When Hooked opened in 2011, there was very little in the way of local, let alone sustainable, fish available in Toronto. Aside from fishmongers like those at St. Lawrence Market and Taro's Fish, consumers struggled to find information about their seafood – exactly the catalyst needed to inspire the couple behind the ‘Knowledgeable Fish Store’.
“I could find fresh fish but I couldn't find fresh fish that was local or fished responsibly. There was zero traceability,” says chef Kristin Donovan, who opened their first store in Leslieville with her husband Dan shortly after the pair started a family.
“Fish is such a multi-layered item and it’s the last wild food,” says Donovan. “We felt that we could do something great – it was opportunity, desire and a lack in the market.”
While Hooked is known for its commitment to sustainable seafood, Donovan admits that she prefers not to use the catch-all term.
“We don’t even use the word [sustainable] because people misunderstand it so frequently. We prefer to say responsible or thoughtful.”
Translation? Hooked has very determined catch methods and will only support small boat fisheries and communities. “We have zero interest in dealing with large boats and trawlers that go out for days.”
Customers concerned that their purse might take a hit needn’t worry. Hooked regularly comes out on the lower price side.
“We don’t carry tilapia or conventionally farmed salmon. So if you’re looking for $9.99-a-pound-fish, you can’t compare it to what we’re selling,” says Donovan.
In summer, as much as 75 per cent of their fish comes from B.C. and the Great Lakes. But Hooked also sources shrimp from Vietnam and whole tuna directly from the Philippines. The bottom line is that they know where their fish was harvested, how and why.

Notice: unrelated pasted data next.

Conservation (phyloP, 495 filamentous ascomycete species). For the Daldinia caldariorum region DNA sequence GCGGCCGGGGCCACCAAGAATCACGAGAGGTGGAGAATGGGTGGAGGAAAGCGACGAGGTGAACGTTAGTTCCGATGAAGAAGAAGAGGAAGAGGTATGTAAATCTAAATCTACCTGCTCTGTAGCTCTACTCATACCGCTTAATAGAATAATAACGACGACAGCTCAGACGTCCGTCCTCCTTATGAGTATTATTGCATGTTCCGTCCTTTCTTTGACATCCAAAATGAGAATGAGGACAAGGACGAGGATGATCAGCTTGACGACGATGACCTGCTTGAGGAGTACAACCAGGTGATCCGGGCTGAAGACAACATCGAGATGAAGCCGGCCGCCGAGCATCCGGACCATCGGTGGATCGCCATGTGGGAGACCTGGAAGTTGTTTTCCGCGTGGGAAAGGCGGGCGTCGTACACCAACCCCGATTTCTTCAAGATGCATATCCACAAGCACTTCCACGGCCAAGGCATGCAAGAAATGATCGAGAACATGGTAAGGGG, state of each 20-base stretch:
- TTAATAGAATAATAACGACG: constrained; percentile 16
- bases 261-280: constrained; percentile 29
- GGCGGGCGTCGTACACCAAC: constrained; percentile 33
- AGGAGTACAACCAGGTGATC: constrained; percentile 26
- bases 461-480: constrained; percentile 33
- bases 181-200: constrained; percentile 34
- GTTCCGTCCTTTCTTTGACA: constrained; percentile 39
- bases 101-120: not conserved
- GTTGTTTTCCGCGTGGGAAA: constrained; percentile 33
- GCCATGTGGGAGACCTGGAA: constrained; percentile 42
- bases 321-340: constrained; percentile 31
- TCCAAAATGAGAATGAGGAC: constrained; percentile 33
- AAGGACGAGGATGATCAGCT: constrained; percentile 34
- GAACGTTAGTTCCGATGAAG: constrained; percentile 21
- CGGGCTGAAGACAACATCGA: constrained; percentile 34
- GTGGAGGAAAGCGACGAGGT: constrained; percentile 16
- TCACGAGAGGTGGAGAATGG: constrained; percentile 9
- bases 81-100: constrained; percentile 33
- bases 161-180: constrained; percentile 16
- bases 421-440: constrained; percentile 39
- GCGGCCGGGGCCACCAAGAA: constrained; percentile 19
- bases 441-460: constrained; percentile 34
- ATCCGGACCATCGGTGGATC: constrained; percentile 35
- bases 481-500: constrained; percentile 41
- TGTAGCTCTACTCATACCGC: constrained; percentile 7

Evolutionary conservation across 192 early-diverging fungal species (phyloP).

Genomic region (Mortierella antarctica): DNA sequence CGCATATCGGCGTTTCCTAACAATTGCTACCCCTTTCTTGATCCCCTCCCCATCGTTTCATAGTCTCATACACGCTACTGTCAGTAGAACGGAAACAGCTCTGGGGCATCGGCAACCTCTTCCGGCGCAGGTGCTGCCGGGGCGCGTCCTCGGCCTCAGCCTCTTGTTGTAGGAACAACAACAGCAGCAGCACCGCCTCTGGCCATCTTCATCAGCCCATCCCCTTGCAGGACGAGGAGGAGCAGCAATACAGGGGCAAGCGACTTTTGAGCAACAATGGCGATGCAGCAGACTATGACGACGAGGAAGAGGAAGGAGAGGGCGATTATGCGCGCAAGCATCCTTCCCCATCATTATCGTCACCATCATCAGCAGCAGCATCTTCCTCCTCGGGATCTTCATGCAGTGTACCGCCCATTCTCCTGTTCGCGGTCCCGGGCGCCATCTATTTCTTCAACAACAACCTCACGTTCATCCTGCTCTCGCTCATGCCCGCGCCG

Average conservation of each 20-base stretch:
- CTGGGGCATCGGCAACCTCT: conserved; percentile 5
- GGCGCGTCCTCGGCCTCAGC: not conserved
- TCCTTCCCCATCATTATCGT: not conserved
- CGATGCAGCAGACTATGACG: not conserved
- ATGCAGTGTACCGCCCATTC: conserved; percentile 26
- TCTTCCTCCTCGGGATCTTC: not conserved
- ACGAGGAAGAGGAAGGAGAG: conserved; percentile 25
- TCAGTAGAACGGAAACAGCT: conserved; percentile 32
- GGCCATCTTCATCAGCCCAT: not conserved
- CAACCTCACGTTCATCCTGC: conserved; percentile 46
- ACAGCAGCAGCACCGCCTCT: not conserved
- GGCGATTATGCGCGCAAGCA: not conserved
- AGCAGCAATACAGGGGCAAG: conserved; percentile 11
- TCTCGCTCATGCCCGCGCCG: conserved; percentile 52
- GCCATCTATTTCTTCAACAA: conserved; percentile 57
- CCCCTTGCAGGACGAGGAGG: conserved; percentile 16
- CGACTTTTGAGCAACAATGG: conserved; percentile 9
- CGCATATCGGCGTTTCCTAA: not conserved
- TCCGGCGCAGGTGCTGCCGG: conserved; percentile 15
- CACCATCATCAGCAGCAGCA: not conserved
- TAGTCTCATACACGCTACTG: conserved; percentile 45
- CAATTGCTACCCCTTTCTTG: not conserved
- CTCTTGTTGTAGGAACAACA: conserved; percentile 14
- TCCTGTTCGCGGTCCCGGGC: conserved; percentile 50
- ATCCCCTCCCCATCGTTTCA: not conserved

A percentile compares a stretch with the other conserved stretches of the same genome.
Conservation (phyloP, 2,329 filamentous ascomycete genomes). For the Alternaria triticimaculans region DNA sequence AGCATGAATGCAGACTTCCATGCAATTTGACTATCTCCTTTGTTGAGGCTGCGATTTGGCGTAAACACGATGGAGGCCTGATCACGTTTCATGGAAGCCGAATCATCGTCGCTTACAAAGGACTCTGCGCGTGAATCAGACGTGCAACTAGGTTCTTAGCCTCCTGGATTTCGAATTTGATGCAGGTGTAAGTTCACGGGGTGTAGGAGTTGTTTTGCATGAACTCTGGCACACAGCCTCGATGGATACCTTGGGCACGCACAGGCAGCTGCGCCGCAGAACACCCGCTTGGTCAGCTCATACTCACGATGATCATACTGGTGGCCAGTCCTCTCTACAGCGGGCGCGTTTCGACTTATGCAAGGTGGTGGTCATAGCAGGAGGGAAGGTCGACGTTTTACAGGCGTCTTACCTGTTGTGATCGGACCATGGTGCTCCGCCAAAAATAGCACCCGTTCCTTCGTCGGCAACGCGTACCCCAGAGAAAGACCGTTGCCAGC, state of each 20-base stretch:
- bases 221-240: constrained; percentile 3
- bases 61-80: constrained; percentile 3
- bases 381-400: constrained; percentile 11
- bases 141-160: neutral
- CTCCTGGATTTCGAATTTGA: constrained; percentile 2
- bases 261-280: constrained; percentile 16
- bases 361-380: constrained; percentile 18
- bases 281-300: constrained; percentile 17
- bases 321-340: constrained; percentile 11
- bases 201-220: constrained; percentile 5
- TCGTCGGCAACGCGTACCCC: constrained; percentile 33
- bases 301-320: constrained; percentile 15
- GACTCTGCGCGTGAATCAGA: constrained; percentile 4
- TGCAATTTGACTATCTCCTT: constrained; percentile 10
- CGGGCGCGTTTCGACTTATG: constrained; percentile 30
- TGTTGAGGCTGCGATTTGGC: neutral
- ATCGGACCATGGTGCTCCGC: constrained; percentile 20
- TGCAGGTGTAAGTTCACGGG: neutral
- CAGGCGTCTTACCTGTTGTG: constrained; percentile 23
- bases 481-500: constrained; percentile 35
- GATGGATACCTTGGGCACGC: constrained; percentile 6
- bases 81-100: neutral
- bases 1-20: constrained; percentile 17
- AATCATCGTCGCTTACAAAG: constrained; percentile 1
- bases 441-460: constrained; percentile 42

While that sounds like a lot of work, the intent is simple: “Our mission is to get people to eat good fish more often,” says Donovan.
Tip the Scales
“We offer about 15 different sauces and they will make a big difference to your dinner. We have a really good tartar sauce that we make like a gribiche so it’s not sweet. We also make a chimichurri, a caper salsa verde and a Vietnamese-style scallion sauce.”
“Our Leslieville location has some great basic classes. We teach Fishmongering 101 and by the end of it, people have butchered two of their own fish, pan-fried them and made a sauce. Fish Cooking is another great one for people who are not comfortable cooking fish who want to learn.”
“We do a bunch of pâtés and spreads, but we also smoke our own fish in-house. We sell cold-smoked salmon, two kinds of gravlax and smoked trout. Even if you don‘t want to cook a whole fish, we make entertaining easier with things like a hot crab dip.”